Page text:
Finally there's our tree. Now I have tree envy as everyone else seems to have huge, green, healthy looking trees whilst ours is only green in two senses, the frugal sense and the eco, good for the environment sense. We bought it 5 Christmasses ago for the grand sum of €5 as a tiny potted specimen. Even then it wasn't the sort of tree to give anyone envy. Now it's been potted on several times, watered but forgotten to be fed and generally neglected for most of the year until the week before Xmas when it comes in for its annual makeover.

I couldn't get a decent photo of it at all; partly due to dreadful light levels and partly due to the fact it really isn't the kind of tree that photographs very well at the best of times! So I have 'enhanced' it slightly with a special effect or two, as I do have a soft spot for my not so green in colour little tree.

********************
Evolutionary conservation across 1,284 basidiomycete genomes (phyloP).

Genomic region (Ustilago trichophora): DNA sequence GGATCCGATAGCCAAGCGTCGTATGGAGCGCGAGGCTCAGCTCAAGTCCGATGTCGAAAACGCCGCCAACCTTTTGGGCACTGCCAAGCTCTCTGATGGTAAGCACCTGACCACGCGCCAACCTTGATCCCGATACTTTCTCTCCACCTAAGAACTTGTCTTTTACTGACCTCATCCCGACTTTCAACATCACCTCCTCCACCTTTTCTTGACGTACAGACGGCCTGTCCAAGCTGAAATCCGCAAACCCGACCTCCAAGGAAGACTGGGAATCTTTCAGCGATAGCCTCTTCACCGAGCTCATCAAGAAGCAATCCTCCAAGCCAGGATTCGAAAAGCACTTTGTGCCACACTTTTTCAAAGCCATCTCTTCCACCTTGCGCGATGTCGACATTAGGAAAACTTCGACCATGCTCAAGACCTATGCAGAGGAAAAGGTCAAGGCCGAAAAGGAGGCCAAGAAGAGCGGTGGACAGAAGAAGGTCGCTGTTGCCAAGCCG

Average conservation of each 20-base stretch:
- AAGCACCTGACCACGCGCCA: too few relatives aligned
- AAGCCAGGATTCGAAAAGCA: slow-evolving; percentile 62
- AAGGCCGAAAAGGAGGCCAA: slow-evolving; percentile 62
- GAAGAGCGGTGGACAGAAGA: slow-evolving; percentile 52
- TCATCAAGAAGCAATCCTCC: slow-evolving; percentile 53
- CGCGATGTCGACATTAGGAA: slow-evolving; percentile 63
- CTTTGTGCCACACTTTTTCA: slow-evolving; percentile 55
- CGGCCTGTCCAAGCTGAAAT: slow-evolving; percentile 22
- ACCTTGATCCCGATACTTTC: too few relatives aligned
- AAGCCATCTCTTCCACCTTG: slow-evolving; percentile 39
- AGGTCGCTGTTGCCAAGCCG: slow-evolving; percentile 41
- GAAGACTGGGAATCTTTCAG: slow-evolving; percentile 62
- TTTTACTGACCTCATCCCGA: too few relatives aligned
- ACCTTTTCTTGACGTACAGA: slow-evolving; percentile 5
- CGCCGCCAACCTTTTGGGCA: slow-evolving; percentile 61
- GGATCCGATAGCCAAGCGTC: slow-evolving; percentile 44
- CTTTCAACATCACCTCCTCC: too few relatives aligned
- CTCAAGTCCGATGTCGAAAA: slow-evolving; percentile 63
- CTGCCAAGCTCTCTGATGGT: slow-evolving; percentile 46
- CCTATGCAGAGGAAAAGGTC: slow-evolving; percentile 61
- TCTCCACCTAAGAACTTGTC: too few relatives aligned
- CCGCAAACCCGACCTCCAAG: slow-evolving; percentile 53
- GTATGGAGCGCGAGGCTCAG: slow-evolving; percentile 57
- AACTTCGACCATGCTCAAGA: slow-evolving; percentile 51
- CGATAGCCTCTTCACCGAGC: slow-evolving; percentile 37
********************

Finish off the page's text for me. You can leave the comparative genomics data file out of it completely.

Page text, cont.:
Merry Christmas everyone!

Monday, 19 December 2011

Veg Patch part 2

Because blogger is messing about and I couldn't post any more photos where I wanted them, and am seriously thinking of switching to a different type of blog because this is soooooooo hard to use - especially for someone with a background of desktop publishing who is used to being able to do text wrap and put photos in EXACTLY where I want them, this post has had to be made into two parts.

Late September 2011, tomatoes, chillies, marigolds and dill
Purple curly kale, PSB and nasturtiums

And now there is only one thing left to say..... AAAAAAARRRRRRRRGGGGGGGHHHHHHH!!!!!!!

Veg Patch part 1

Or potager, as we are, after all, in France. I have gazillions of photos of my veggie patch over the 7 years I have been growing in it, so trying to find a handful to post is like looking for a needle in a haystack! But I have said I will start with some background, so what better than to show a few before and afters - not that there will ever be a finished veg patch as it were, as it is something that is constantly changing.